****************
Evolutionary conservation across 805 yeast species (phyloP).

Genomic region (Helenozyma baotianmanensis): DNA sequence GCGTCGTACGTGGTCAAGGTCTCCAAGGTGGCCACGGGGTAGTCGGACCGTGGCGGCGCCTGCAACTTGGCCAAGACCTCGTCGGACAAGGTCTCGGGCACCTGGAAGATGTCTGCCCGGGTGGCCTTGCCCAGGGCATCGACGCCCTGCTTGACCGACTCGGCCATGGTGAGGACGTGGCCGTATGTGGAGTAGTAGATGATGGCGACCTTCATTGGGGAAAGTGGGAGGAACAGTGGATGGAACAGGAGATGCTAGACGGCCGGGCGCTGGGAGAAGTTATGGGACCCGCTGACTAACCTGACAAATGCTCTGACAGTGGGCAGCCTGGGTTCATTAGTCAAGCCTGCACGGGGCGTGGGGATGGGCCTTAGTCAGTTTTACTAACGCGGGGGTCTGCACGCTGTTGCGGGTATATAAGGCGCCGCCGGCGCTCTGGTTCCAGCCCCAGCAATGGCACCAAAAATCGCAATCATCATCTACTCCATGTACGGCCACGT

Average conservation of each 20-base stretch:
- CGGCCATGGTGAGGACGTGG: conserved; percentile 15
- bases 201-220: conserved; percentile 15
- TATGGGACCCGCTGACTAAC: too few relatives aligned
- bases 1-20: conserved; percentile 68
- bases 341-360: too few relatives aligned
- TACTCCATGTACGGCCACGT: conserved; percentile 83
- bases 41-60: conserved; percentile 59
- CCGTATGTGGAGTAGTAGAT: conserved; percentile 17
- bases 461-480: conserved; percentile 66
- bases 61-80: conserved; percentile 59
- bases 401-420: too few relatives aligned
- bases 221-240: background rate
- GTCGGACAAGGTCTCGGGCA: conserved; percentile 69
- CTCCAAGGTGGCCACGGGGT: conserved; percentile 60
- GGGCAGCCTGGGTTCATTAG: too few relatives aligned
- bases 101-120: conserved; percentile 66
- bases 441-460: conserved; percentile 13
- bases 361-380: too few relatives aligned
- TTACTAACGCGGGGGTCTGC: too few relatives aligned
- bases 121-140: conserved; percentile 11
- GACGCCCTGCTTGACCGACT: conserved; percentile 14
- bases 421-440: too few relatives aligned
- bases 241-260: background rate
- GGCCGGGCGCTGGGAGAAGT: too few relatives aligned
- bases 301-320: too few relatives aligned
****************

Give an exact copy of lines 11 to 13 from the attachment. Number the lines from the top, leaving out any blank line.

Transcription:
- CCGTATGTGGAGTAGTAGAT: conserved; percentile 17
- bases 461-480: conserved; percentile 66
- bases 61-80: conserved; percentile 59